Ron Shapiro, who was president after Eric, told me,

While most outsiders think of Apartheid Week at Columbia to be the quintessential experience of anti-Semitism on campus, from my experience coordinating Hillel’s displays for my four years on campus it was quite the opposite. The messages of Israel’s continued efforts to embrace its multicultural society, support of Palestinian infrastructure, and hopes for peace resonate with the Columbia community much more than a few shouts of Apartheid without strong backing.

Aviva Pratzer, who took over after Ron, told me:

While it’s true there is a strong anti- Israel presence at Columbia, that in no way diminishes the fact that Columbia has one of the most vibrant and one of the strongest Jewish communities on a university campus. Jewish students are provided with a variety of opportunities to get involved with and experience Jewish life on campus and be a part of an incredibly diverse and supportive community.

Ben Lewinter, who took over after Aviva told me:

This list adheres to an exceptionally narrow and myopic understanding of how Jewish students experience campus life. Columbia happens to boast one of the most vibrant, engaged, and diverse Jewish communities out there. The Hillel is easily the largest and most active student group on campus. Hundreds of students step through its doors every Friday night, dozens of which hold leadership positions within its myriad groups and communities. Truthfully, it’s hard to imagine a better place for Jewish students to spend their college years.

Sure, Columbia also has a relatively large anti-Israel activist scene, but let’s not make the fallacious claim of correlating that with “bad for Jews”. This only serves to isolate students away from opportunities to engage with challenging ideas, opportunities that can actually help expand their minds and deepen their sense of Jewish identity. Let’s not encourage students to shelter themselves from such essential opportunities.

I took over as Aryeh’s president after Ben, and in case it needed clarifying, my thoughts on this list, in a nutshell, are: It is in fact possible to be anti-Israel without being anti-Semitic. That’s not to say that the two aren’t heavily correlated, that they don’t often intersect. But it’s a mistake to say that because there is an active anti-Israel community at Columbia, the university is a bad place for Jews to thrive. The students who wake up every morning despising Israel because their grandparents left, or were forcibly exiled, or [insert whatever way you’d like to describe the experience of leaving what used to be their homes], their hatred is not rooted in anti-Semitism. It’s rooted in the reality that there is an ongoing regional conflict, and Israel represents their opposition. There’s a man who stands outside Columbia’s gates with various anti-Semitic signs. Recently, a hollowed out book filled with white-nationalist propaganda was found in Butler library. Sometimes, members of the anti-Zionist community call for intifada and use the slur “zio.” All this is to say that there are, on occasion, real issues on Columbia’s campus. But these are isolated incidents that in no way represent the totality of Jewish experience at Columbia.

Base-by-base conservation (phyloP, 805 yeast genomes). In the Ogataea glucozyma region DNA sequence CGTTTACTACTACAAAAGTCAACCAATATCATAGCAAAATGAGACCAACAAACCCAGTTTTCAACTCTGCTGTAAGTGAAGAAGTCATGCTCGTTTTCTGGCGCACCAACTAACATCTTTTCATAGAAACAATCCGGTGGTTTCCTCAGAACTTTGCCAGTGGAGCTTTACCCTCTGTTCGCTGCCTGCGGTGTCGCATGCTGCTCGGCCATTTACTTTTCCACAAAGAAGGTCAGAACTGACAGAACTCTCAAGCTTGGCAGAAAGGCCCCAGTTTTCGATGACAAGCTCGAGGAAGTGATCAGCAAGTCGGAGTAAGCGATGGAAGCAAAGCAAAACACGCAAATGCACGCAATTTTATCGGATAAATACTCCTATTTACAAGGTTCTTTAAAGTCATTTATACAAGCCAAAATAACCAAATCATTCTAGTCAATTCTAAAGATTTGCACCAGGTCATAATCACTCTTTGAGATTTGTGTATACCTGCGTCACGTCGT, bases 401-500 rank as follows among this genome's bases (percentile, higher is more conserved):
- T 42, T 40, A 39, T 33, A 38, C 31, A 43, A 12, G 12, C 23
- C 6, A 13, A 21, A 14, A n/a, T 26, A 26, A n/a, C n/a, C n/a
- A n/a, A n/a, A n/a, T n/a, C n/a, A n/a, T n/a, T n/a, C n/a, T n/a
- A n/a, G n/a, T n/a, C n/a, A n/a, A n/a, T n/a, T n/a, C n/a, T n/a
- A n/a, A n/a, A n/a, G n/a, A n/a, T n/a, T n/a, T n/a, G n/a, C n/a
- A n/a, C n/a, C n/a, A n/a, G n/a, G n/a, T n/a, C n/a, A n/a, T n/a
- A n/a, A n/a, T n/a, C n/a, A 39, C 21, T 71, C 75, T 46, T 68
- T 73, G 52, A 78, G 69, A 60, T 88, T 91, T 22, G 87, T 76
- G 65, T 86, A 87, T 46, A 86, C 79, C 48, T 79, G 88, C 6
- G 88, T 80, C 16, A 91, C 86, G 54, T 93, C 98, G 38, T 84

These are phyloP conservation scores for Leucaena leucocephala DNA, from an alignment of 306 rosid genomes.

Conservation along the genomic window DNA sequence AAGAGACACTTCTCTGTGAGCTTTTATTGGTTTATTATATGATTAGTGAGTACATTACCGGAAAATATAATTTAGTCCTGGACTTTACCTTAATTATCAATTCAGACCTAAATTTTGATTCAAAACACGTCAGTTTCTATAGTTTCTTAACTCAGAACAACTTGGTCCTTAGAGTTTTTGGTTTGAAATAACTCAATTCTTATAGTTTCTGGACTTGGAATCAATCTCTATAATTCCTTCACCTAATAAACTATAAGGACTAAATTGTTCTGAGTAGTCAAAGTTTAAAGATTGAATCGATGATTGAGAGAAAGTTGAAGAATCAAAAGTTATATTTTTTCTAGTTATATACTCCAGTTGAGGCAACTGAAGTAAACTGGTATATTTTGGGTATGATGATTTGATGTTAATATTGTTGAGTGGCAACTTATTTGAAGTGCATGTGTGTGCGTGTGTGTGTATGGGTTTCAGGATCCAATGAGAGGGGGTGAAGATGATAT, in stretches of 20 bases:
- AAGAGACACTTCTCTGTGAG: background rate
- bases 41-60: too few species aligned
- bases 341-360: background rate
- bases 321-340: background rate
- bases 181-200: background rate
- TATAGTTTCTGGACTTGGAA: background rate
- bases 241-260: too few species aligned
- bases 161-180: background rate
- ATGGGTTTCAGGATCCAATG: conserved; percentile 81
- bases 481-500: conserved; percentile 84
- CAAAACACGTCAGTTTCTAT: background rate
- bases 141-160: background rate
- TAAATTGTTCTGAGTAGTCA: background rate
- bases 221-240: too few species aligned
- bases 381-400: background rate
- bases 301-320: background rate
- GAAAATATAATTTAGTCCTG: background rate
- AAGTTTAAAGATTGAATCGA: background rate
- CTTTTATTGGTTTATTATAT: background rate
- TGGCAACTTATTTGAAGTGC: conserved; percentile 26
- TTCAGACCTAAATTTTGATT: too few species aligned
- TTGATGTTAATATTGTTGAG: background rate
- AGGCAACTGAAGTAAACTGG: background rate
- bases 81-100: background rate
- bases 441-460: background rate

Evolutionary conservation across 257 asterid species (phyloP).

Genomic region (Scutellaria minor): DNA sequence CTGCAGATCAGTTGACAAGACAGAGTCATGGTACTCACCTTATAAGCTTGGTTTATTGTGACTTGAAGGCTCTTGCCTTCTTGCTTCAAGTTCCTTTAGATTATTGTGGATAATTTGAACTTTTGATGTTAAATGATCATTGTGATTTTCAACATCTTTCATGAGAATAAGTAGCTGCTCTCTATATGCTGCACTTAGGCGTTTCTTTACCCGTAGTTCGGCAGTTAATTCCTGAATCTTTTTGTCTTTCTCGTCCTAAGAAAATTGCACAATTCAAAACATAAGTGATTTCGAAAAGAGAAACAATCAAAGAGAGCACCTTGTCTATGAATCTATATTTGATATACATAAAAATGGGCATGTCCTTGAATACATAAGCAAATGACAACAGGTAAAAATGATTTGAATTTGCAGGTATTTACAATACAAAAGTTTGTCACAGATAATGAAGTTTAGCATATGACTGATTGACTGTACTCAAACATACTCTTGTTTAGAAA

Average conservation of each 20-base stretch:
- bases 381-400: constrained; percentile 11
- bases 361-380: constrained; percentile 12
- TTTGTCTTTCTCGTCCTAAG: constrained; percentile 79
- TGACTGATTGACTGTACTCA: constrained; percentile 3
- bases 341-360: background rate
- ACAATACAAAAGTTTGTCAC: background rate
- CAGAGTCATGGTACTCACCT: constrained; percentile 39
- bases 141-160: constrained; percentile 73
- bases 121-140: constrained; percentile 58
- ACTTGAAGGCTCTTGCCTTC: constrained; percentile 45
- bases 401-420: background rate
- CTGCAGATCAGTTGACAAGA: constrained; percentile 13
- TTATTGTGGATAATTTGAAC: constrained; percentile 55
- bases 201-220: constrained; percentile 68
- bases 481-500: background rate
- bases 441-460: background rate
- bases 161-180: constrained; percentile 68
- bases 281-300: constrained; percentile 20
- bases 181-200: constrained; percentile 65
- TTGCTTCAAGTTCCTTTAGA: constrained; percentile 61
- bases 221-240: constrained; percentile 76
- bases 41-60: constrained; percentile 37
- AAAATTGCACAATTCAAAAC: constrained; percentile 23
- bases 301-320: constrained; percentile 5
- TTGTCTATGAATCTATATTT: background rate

Dore Feith, current president of Aryeh expressed similar sentiments, telling me,

I’m shocked Columbia is at the top of this list. It has a thriving Jewish community — both Orthodox and not — and scores of students walk around campus and attend class in kippot and with Star of David necklaces. In my 2.5 years at Columbia, I’ve heard of two anti-Jewish remarks aimed at my peers, and it is unclear whether one was from another student or a random passerby. The study overstates the extent of the anti-Israel activism on campus. Aryeh has hosted around 35 events in my time at Columbia, and in that time, in only one (with Jerusalem Mayor Nir Barkat) was there a walkout. He was not shouted down, nor was any other speaker. 150 people enjoyed his talk while 15-20, who had been sitting in the back holding signs, left quietly. To my knowledge, there has only been one comparable incident involving other pro-Israel groups over the past few years.

I have no reason to defend Columbia as an institution. I personally disagree with many of the administration’s decisions on numerous campus issues. But by putting Columbia at the top of this list, the organizers cast doubt on the validity of the rest of their claims. I’ve spent some time on other campuses, and talked to many students nationwide, and it’s clear to me that Columbia is one of the best colleges for Jewish students. Crying wolf about Columbia is not only misleading, but harms the Jewish students at schools with real anti-semitism and without a strong Hillel community.

These students represent the current and former leadership of the Jewish and pro-Israel communities at Columbia. The Algemeiner claims their list was based, in part, on “corroborative testimony” from “campus activists and students.”

So my question is: with whom did the Algemeiner speak?